Sunday, October 3, 2010
I agree with this:
Clive Thompson on the Power of Visual Thinking
Wired Magazine / October 2010
When I went online to shop for a laptop this summer, I faced a blizzard of choices. Was an ultralight worth the price, or would a heavier model do? Did I need a big screen, or would it make the computer a pain to lug around? As I flipped from page to page reading screenfuls of specs, the options baffled me. So I picked up a different thinking tool: a crayon.
Using one of my son’s Crayolas, I drew doodles of all the laptops and covered them with little icons depicting the pros, cons, and cost of each. When I stood back and looked at the pictures, the answer leaped out. I could now “see” at a glance which deal best fit my needs and pocketbook (13-inch MacBook Pro with 8 gigs of RAM).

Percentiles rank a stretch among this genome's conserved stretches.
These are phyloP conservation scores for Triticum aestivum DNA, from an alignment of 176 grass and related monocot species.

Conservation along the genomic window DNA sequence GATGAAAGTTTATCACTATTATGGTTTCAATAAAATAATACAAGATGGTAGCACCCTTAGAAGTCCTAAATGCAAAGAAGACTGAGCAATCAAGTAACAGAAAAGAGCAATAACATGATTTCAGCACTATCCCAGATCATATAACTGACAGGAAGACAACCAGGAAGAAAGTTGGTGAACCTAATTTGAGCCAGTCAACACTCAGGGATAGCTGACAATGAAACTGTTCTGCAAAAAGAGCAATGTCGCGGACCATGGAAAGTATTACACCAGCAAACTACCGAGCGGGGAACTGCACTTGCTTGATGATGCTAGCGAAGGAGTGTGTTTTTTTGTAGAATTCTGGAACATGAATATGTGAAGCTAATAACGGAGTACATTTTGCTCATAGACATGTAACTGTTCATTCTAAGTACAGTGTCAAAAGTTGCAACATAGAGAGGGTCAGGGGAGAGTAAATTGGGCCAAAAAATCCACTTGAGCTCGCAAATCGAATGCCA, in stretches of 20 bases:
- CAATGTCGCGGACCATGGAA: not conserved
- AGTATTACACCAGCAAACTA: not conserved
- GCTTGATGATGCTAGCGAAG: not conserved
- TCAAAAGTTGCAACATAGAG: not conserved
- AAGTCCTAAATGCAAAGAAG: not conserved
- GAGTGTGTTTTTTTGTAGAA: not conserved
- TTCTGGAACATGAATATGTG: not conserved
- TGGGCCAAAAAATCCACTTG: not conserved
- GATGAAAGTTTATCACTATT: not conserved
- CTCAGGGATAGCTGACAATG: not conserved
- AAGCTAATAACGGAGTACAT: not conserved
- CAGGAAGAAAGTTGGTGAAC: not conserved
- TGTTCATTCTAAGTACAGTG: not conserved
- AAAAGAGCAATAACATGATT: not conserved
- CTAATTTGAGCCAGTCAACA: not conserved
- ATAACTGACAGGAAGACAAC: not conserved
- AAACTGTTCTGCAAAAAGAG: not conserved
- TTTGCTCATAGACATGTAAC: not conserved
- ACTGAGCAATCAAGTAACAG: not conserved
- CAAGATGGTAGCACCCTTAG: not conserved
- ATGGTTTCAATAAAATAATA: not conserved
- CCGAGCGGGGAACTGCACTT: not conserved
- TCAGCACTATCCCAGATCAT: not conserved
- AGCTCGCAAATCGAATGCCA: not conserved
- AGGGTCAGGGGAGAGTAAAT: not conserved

In essence, I used “visual thinking”—drawing pictures to solve a problem. And if you believe the visualization experts, a new language of pictures may be precisely what we need to tackle the world’s biggest challenges.
My crayon experiment was inspired by Dan Roam, a visual-thinking guru and author of The Back of the Napkin. Roam argues that our culture relies too heavily on words: Our school systems—and political systems—are designed to promote people who are verbal and eloquent. And text tends to encourage us to describe our problems as narratives or linear lists of facts.
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